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What are Reasonable Accommodations?

By Thomas McKinney

Under the New Jersey Law Against Discrimination (NJLAD), employers are required to provide reasonable accommodations to disabled employees. Should an employer fail to provide such reasonable accommodations, the employee may be able to bring a disability discrimination lawsuit. To do so, the employee must be able to demonstrate that they have a disability, is otherwise qualified to perform essential job functions, and still suffered an adverse employment action due to the handicap. As you can see, it is important for employers and employees to understand what exactly is meant by “reasonable accommodations” and, thus, what expectations and requirements the law has of employers in providing such to disabled employees. We’ll talk more about that here.

What are Reasonable Accommodations?

It is important to first note that the NJLAD only requires employers to provide reasonable accommodations for disabled employees unless the extent and nature of their disability prevents them from performing the essential duties of the job. Should an employee be able to perform the essential duties with or without the employer providing reasonable accommodations, then the employee is entitled under the NJLAD to such accommodations. An employer must provide such accommodations when an employee with a disability requests accommodation assistance in order to perform their work duties. Such a request need not be in writing, nor are there any particular formalities that must be observed in making such a request. The request need only make it clear that the employee is requesting assistance for their disability.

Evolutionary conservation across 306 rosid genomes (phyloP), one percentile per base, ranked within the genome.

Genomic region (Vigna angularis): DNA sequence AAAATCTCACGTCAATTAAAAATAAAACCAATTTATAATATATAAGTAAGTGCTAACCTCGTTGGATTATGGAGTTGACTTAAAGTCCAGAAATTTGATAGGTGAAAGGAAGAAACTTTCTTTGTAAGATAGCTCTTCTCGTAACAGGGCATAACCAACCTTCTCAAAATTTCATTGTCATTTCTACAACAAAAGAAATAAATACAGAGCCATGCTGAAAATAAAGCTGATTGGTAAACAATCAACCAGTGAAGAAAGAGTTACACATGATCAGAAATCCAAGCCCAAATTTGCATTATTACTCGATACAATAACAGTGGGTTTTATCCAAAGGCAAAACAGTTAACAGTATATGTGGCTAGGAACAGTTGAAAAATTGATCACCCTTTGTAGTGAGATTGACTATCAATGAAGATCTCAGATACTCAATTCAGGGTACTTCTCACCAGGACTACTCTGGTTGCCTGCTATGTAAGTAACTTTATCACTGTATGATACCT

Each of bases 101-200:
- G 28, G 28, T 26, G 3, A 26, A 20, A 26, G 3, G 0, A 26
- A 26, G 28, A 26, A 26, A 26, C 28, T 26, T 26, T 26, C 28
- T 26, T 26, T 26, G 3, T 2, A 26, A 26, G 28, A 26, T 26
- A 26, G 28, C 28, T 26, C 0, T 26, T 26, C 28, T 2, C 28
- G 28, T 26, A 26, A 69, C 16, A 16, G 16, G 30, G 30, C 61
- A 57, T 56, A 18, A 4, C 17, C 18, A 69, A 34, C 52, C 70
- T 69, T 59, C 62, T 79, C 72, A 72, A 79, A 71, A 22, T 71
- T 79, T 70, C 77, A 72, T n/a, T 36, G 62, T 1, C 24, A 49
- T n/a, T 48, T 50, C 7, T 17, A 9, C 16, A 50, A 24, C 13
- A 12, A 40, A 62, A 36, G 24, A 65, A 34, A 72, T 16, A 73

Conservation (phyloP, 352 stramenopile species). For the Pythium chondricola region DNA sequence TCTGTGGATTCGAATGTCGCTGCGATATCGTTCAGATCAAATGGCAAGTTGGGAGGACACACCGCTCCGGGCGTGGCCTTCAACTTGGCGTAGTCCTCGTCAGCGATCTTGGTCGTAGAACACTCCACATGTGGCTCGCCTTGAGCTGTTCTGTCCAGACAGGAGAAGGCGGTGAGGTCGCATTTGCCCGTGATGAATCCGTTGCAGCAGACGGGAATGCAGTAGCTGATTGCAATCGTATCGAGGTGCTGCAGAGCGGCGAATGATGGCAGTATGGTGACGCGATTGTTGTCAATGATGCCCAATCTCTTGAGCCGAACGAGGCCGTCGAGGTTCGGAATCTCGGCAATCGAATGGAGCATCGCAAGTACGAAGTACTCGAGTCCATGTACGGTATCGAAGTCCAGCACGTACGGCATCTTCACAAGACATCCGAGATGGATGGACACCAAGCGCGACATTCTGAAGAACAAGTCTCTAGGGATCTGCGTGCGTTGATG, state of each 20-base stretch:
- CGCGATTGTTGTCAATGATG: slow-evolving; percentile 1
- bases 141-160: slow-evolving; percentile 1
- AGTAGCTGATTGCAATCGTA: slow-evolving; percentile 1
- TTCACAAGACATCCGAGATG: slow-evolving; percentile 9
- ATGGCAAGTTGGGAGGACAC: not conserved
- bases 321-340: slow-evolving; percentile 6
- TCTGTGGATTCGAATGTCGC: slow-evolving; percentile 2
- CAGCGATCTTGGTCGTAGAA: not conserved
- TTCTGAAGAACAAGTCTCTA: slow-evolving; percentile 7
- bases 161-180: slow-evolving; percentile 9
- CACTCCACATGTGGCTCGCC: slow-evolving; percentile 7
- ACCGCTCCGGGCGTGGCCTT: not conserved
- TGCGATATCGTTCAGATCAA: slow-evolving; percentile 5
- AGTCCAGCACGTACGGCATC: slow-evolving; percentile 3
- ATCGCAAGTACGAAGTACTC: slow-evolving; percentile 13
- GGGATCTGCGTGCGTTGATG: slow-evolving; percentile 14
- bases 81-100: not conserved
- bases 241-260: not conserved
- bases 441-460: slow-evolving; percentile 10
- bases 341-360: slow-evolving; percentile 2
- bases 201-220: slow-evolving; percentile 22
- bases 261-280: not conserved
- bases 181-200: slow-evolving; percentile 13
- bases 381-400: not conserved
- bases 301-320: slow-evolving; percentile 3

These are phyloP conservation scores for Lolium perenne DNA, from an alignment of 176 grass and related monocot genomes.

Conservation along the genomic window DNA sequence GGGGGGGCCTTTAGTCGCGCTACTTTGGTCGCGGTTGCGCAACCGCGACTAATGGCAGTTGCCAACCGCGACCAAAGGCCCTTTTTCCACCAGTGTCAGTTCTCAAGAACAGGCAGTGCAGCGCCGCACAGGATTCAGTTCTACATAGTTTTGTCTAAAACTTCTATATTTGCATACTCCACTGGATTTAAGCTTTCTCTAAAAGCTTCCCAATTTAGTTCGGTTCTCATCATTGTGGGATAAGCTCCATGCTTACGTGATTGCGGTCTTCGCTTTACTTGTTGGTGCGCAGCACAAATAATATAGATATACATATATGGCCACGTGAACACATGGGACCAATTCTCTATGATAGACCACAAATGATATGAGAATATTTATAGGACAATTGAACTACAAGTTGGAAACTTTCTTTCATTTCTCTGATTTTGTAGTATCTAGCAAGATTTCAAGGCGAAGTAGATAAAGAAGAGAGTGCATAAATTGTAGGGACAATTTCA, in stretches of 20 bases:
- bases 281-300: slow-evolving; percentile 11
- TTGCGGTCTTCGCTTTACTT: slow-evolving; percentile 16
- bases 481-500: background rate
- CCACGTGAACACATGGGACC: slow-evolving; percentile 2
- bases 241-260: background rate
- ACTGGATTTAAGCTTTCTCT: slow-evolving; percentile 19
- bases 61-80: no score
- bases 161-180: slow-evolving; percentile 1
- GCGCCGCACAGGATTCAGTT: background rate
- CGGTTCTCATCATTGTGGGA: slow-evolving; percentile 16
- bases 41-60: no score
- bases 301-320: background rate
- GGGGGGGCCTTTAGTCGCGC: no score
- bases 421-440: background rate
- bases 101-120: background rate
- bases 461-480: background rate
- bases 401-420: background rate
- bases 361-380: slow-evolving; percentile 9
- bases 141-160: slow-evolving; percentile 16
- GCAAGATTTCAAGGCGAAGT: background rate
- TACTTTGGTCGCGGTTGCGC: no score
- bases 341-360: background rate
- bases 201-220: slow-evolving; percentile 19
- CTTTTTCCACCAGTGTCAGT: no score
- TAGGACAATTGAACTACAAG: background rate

After an employee has made a request for assistance in the form of a reasonable accommodation, both the employer and the employee have a duty to make a good faith effort in looking for a reasonable accommodation appropriate under the circumstances. Oftentimes, a reasonable accommodation will be something like making a facility handicap accessible with ramps and other features. Other times, a reasonable accommodation may look like the restructuring of a job with a modified work schedule. As long as the accommodation is reasonable, the NJLAD requires the employer to take the necessary actions to implement the accommodation.

An accommodation that puts an undue strain on the employer or would cause an employer undue hardship, however, is not considered a reasonable accommodation. The hardship may be logistical or financial. Should a court be asked to assess whether an accommodation would cause an employer an undue hardship, they will look to many factors, including:

  • The size of the business
  • The budget of the business
  • The type of facility used by the business
  • The nature of business operations
  • The cost of the accommodation
  • The nature of the accommodation
  • Whether the accommodation would impact an essential job requirement or business necessity

Employment Law Attorneys

If your employer has denied your request for a reasonable accommodation, then you may have a disability discrimination claim on your hands. Let us help you pursue justice and your right to be free from the effects of discrimination in the workplace. The dedicated team at Castronovo & McKinney is here for you. Contact us today.

About the Author
Tom McKinney is an experienced NJ Employment Lawyer in all major areas of labor and employment law, including discrimination, harassment, overtime violations, wage and hour claims, sexual harassment, wrongful discharge, Title VII, ADA, ADEA, FMLA, LAD, FLSA, and all other employment law claims. Tom is admitted to practice in the States of New Jersey and New York, United States District Court for the Eastern District of New York, Southern District of New York, District of New Jersey, and United States Court of Appeals for the Third Circuit. Prior to forming the firm, Tom practiced at Gibbons P.C. in Newark, NJ. If you have any questions regarding this article, contact Tom here today.